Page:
T200 Thruster Cutting Out

Hello All,

I’m new to the T200 thruster and I am testing my Arduino control circuit before mounting the final setup on my surface vehicle. My power source is a 36V, 20Ah Lipo E-bike battery. My intent is to run 2 T200 thrusters at 18V by using a buck converter with each of the two Basic ESCs to step the original battery voltage down. The battery is capable of supplying 30A, so my plan was to limit the thrusters to 15A each. These are the max values that each buck converter is set to supply: 15A at 18V.

For my test, I am running a single thruster/Basic ESC setup and controlling the throttle with a 10K pot and Arduino Mega. After looking at the data plot that showed current draw relative to the PWM input values, I set the input value range from 1184 to 1816 microseconds. This range looked as if it would give me ~15A in the forward and reverse directions on the 18V curve.

When I attempt to test the thruster, I can reach roughly 50% of full throttle (~6 to 7A of current draw) but then the thruster appears to “bog down” before completely coming to a stop shortly after. The thruster emits a beeping noise similar to the initial arming sound and will not re-arm until the pot is returned back to its center “0” position.

My thoery as of now is that the thruster is starved of current. I’ve tried it with both of the thrusters that I have and both exhibit the same behavior. I also tried to adjust the buck converter in the test circuit to the maximum amperage setting (20A), but this didn’t solve the problem either. I figured that I wouldn’t achieve completely nominal results, but I also figured I would at least be able to exceed 50% throttle.

I apologize for the long-winded post. Any insights as to why the thruster is cutting out would be hugely appreciated.

Thank you,
Nick

Hi @nick123jo, welcome to the forum :slight_smile:

Power conversion maintains power (minus some inefficiencies), so the current capacity of the input supply doesn’t necessarily match the possible current output from the converter. To determine the output current capacity, consider:

\begin{align} I_\text{max-out} = \frac{V_\text{in} \times I_\text{max-in}}{V_\text{out}} \times \text{efficiency} \end{align}

If you have a 90% efficient conversion from 36V to 18V then the 30A max supply output at 36V gets converted to \frac{36\times 30}{18} \times 0.9 = 54A max converter output (assuming the converter is capable of that, and there’s a load to draw it). In your case the two converters can supply 20A each in their max configuration, which requires a conversion efficiency of just 66.7%, so that should definitely be achievable (at least assuming steady state, and you may need to ensure the converters are sufficiently cool).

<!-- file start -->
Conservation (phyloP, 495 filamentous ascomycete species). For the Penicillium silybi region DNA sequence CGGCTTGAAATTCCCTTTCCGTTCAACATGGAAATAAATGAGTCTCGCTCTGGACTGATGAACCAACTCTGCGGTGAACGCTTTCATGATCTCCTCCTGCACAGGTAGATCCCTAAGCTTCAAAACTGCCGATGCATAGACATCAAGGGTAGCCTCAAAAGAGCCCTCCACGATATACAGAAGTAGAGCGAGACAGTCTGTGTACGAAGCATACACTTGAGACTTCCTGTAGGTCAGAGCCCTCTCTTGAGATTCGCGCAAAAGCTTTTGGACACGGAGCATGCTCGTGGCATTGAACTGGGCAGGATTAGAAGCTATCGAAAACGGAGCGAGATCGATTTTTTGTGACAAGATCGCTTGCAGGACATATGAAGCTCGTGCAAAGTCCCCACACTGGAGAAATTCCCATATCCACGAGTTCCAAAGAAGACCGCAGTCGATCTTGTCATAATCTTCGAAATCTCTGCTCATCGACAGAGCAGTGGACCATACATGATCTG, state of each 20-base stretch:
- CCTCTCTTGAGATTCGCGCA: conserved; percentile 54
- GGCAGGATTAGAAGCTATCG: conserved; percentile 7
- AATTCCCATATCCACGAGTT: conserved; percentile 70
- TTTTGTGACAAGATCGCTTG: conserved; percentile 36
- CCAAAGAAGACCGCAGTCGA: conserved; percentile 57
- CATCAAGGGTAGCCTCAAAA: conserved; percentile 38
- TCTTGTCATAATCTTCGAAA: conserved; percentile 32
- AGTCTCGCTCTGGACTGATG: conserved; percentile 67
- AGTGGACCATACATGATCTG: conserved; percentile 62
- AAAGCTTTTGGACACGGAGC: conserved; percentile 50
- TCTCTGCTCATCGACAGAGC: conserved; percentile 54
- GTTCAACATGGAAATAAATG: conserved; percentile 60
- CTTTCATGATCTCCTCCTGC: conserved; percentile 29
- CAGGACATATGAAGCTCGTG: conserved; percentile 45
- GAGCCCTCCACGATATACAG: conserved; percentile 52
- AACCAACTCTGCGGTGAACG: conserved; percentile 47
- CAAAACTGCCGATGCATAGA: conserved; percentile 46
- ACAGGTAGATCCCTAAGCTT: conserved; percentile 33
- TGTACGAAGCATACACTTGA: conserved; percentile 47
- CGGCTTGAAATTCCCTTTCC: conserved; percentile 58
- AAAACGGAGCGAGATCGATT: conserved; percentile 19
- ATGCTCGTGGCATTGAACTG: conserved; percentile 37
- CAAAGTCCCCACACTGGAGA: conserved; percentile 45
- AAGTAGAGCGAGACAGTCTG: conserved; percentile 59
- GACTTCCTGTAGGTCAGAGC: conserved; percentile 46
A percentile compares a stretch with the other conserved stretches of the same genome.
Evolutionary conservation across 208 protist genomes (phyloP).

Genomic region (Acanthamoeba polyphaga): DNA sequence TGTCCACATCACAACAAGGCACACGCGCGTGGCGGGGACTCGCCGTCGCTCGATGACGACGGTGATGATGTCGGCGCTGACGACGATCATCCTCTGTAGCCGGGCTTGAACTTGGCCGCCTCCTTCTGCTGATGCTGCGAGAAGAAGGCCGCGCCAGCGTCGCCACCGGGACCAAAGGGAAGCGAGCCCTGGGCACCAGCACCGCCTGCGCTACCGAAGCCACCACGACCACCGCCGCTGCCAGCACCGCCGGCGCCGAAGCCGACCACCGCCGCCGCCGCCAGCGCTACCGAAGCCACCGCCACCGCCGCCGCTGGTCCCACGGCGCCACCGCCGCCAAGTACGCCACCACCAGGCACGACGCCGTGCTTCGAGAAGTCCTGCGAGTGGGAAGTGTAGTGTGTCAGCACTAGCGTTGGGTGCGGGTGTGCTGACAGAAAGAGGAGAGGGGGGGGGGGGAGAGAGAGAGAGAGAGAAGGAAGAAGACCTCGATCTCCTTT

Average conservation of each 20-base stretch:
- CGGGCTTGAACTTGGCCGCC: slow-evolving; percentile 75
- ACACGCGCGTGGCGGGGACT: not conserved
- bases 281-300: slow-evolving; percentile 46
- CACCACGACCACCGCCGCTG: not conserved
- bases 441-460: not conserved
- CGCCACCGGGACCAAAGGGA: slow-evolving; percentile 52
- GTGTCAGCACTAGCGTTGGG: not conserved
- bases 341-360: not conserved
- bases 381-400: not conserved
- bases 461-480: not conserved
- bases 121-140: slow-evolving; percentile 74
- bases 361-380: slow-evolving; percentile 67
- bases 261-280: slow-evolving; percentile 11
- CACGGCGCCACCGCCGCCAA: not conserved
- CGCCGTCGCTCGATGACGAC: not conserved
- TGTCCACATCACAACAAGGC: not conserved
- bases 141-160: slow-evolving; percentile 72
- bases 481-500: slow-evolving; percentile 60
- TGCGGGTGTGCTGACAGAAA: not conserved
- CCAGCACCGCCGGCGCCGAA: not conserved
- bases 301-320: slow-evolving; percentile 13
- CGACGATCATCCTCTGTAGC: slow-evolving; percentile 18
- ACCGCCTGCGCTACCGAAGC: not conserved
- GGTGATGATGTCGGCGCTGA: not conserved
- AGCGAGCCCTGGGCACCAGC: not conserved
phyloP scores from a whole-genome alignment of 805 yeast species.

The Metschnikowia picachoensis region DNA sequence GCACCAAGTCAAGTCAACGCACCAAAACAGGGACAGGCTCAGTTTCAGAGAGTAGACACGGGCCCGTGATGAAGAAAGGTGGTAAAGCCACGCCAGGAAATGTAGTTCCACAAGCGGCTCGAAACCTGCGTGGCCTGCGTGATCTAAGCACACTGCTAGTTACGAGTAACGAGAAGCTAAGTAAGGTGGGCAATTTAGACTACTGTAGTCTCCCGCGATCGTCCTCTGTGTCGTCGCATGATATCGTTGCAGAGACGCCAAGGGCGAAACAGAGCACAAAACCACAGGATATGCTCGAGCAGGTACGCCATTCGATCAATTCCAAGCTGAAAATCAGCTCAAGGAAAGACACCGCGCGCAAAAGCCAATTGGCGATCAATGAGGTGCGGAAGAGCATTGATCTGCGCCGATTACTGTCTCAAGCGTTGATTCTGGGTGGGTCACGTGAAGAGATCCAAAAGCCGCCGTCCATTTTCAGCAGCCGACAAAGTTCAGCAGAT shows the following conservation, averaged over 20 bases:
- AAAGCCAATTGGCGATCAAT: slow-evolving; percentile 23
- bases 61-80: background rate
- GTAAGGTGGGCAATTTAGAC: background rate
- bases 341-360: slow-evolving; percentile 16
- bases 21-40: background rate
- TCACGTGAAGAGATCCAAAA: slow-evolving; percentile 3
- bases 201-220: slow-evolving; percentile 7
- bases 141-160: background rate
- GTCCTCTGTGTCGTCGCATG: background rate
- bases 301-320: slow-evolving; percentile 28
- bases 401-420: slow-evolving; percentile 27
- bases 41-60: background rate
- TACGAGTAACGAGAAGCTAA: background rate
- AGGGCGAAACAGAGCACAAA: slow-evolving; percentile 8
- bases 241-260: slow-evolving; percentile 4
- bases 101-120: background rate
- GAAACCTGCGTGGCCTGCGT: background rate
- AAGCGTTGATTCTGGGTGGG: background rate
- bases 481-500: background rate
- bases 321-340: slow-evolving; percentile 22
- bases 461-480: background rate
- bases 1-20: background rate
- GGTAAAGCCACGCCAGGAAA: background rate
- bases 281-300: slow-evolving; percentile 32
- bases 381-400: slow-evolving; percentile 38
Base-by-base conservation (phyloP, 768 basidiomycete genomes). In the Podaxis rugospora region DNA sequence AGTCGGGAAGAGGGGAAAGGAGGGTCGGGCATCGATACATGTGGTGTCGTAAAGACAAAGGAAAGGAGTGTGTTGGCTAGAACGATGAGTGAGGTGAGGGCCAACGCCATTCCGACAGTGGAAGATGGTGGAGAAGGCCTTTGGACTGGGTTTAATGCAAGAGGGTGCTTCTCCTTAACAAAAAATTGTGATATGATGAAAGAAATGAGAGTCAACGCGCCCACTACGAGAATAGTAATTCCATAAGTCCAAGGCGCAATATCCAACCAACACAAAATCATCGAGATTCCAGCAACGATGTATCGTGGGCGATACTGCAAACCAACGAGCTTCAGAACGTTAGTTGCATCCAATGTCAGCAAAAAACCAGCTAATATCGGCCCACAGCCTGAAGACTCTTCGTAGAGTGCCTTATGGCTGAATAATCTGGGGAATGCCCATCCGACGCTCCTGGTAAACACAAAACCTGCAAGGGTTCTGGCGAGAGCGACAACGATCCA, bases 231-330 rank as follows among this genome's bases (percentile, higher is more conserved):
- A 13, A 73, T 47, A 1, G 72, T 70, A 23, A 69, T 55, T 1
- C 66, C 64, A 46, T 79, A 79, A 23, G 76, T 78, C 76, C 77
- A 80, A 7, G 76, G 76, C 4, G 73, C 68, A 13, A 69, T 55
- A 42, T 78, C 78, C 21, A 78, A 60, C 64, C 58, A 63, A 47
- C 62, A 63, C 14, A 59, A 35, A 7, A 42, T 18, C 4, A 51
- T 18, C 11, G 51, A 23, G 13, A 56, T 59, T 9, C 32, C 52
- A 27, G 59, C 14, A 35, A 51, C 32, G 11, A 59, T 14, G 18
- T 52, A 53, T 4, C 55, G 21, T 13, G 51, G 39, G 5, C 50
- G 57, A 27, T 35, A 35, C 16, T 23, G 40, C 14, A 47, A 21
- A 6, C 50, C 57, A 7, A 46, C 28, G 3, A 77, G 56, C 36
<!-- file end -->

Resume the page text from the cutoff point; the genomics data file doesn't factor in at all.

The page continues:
Seems reasonable, and good to see that you’ve considered the performance specifications in your evaluation :slight_smile:

  1. Are you testing in or out of water? The thrusters aren’t intended to run at high speeds or for extended periods outside water.
  2. How fast are you ramping the throttle? If the converter doesn’t react fast enough to an increased current draw then the ESC can end up under-powered and could potentially restart (which sounds like what could be happening here, given the behaviour)
  3. Do you happen to know the switching frequency of the converter, and how much smoothing it’s capable of? These can both contribute to the converter’s transient response/reaction time, which can effect the ESC (as in the previous point).

Hi @EliotBR,

Thank you for your speedy response.

1.) I was testing one of the motors in the air, but upon doing some research, I saw that this could cause problems, so I set up a test tank. The air-tested thruster didn’t show this “cutting out” behavior while it was being operated in open air and since both thrusters showed the same behavior while being tested in the water, I am hopefull that the issue doesn’t lie with them.

2.) I was ramping the throttle at moderate speed, but I did notice that the cutout would happen sooner in the power curve if I ramped the throttle faster. It seems that you might’ve identified the problem. The ESC might be demanding more power before the converter can overcome the rise time. Maybe there’s a way to write a delay into the control code to compensate for the converter lag?